• PTH to monitor for hypercalcemia, hypercalciuria, and secondary hyperparathyroidism
      • Hypercalciuria may lead to nephrocalcinosis as a complication related to the drug dose.
      • Secondary hyperparathyroidism can be corrected by increasing the dose of calcitriol or reducing the dose of phosphate.
    • Monitor serum alkaline phosphatase levels (should decrease with treatment).
  • Imaging: 
    • Renal ultrasonography is suggested at 2–5-year intervals after treatment initiation for the early detection of nephrocalcinosis.
    • X-ray:
      • To evaluate the healing of skeletal deformities 
      • When considering surgical management
  • Surgical intervention should be avoided in childhood:
    • Considered only if there is severe bowing or if tibial torsion does not improve with medical management
    • Corrective osteotomies are not usually performed in children < 6 years of age who will likely respond to medical treatment; this intervention is reserved for older patients with more severe deformities.
    • Orthopedic surgeons should be actively involved in the management of patients with XLHR.

Differential Diagnosis

  • Autosomal dominant hypophosphatemic rickets: a rare syndrome characterized by renal phosphate wasting and rickets, which is similar to the X-linked form but transmitted in an autosomal dominant pattern. There is an increase in FGF23 similar to that observed in the X-linked form; however, this increase is inconsistent and the levels of serum phosphate can wax and wane from normal to low. Iron deficiency during menses and pregnancy can trigger FGF23 increase and result in hypophosphatemia. About half of the patients affected with autosomal dominant hypophosphatemic rickets present with symptoms similar to those in XLHR in early childhood, whereas others do not present with symptoms until puberty or early adulthood. The management of autosomal dominant hypophosphatemic rickets is similar to that of XLHR.
  • Autosomal recessive hypophosphatemic rickets (ARHR): a condition similar to the X-linked and autosomal dominant forms, but even rarer. Mutations have been described in 3 different genes. Autosomal recessive hypophosphatemic rickets presents in late infancy with hypophosphatemia, rickets, and osteomalacia. These features vary and are mutation specific and age dependent. In addition, some patients develop osteosclerosis and bone overgrowth, nerve deafness, facial and dental abnormalities, and learning disabilities. Management of ARHR is similar to that of XLHR.
  • Hypophosphatemic rickets with hypercalciuria (HRH): a rare autosomal recessive genetic disorder that can present either in childhood or adulthood. The heterozygous form is less severe and presents with mild hypophosphatemia, hypercalciuria, and nephrolithiasis without bone disease. Hypophosphatemic rickets with hypercalciuria differs from XLRH in that the hypophosphatemia is not mediated by FGF23 activity, and impairment is limited to phosphate transport. Serum vitamin D levels are normal. Management requires close monitoring to prevent elevated calcitriol and phosphate levels.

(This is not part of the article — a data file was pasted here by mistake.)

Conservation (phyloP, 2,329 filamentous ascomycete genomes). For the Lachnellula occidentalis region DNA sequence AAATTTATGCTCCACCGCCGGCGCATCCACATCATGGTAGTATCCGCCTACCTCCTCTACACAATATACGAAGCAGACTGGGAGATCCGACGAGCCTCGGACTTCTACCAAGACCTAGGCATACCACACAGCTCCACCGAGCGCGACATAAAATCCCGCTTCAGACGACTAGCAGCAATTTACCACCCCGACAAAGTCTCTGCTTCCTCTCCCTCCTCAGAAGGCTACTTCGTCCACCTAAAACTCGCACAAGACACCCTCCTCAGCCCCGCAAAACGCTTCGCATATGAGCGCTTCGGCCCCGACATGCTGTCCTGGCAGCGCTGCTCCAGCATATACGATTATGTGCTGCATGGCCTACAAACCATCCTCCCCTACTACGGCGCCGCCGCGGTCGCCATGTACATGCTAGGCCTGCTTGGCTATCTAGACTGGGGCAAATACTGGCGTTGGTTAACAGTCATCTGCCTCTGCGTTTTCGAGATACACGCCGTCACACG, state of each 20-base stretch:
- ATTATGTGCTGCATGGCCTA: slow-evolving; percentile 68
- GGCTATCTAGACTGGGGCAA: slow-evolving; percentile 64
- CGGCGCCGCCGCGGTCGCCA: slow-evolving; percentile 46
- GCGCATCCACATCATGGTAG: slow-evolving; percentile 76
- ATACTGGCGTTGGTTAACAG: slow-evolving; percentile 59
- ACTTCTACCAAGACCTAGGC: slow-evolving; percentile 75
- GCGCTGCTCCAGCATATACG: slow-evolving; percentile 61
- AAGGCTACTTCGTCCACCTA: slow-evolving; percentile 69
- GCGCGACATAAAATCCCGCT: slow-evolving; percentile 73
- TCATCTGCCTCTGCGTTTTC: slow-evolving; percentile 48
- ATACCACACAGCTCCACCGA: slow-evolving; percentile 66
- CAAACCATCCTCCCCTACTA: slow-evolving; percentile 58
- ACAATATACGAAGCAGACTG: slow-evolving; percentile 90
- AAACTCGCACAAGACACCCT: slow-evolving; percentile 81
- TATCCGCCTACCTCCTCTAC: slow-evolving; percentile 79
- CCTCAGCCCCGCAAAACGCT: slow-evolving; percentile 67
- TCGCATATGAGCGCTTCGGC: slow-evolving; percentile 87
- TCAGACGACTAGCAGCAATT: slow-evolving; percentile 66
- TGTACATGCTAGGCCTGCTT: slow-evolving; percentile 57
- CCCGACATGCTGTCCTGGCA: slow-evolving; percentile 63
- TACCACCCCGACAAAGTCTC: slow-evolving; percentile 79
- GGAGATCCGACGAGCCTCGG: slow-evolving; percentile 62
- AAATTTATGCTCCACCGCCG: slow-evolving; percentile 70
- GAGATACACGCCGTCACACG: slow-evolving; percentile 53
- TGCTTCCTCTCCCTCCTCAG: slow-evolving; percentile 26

• Fanconi syndrome: a rare autosomal recessive disorder that results in a defect in the absorption function of the proximal renal tubule, leading to electrolyte imbalances, hyperphosphatemia, and excretion of certain amino acids in the urine. The clinical presentation can manifest at any age with several symptoms including slow growth, osteomalacia, polyuria, dehydration, weakness, tremors, and fatigue. The acquired form results from exposure to chemicals, heavy metals, and medications, or due to amyloidosis and multiple myeloma. Diagnosis is based on the clinical presentation and lab results. Management involves the treatment of metabolic acidosis using alkali therapy.
  • Rickets and osteomalacia: disorders arising from decreased bone mineralization. Rickets affects the cartilage of the epiphyseal growth plates in children, whereas osteomalacia affects the sites of bone turnover in children and adults. Rickets commonly presents with skeletal deformities and growth abnormalities. Diagnosis is made based on a combination of clinical findings, laboratory tests, and imaging. Treatment is with vitamin D, calcium, and phosphorus supplementation.
  • Fibrous dysplasia of bones: a rare disorder in which regular bone is replaced with fibrous, scar-like tissue. Fibrous dysplasia of bones is a genetic disorder that causes weakening of bones and eventual development of bowing and other pathologies; however, this condition cannot be inherited. There is no curative treatment and the management is aimed at controlling pain and stabilizing bones.
  • Tumor-induced osteomalacia (osteogenic malacia): a paraneoplastic syndrome characterized by bone pain, muscle weakness, and bone fractures. Osteogenic malacia occurs due to high levels of FGF23 in the blood, which is secreted by mesenchymal tumors. Treatment includes removal of the tumor if it can be located, and supplementation with active vitamin D and phosphate.

References

  1. Scheinman, S.J. (2021). Hereditary hypophosphatemic rickets and tumor-induced osteomalacia. UpToDate. Retrieved May 28, 2021, from https://www.uptodate.com/contents/hereditary-hypophosphatemic-rickets-and-tumor-induced-osteomalacia
  2. NIH. (2018). X-linked hypophosphatemia: Genetic and Rare Diseases Information Center. Retrieved May 28, 2021, from https://rarediseases.info.nih.gov/diseases/12943/hypophosphatemic-rickets-x-linked-dominant
  3. Emmett, M., Palmer, B.F. (2021). Treatment of distal type 1 and proximal type 2 renal tubular acidosis. UpToDate. Retrieved May 28, 2021, from https://www.uptodate.com/contents/treatment-of-distal-type-1-and-proximal-type-2-renal-tubular-acidosis
  4. Alenazi, B., et al. (2017). X-linked hypophosphatemic rickets (PHEX mutation): A case report and literature review. Sudanese Journal of Paediatrics, 17(1), 61–65. https://www.ncbi.nlm.nih.gov/pmc/articles/PMC5621863/
  5. Carpenter, T.O., et al. (2011). A clinician’s guide to X-linked hypophosphatemia. Journal of Bone and Mineral Research, 26(7), 1381–1388. https://doi.org/10.1002/jbmr.340
  6. Lee, J.Y., Imel, E.A. (2013). The changing face of hypophosphatemic disorders in the FGF-23 era. Pediatric Endocrinology Reviews, 10 (Suppl 2), 367–379. https://www.ncbi.nlm.nih.gov/pmc/articles/PMC4170520/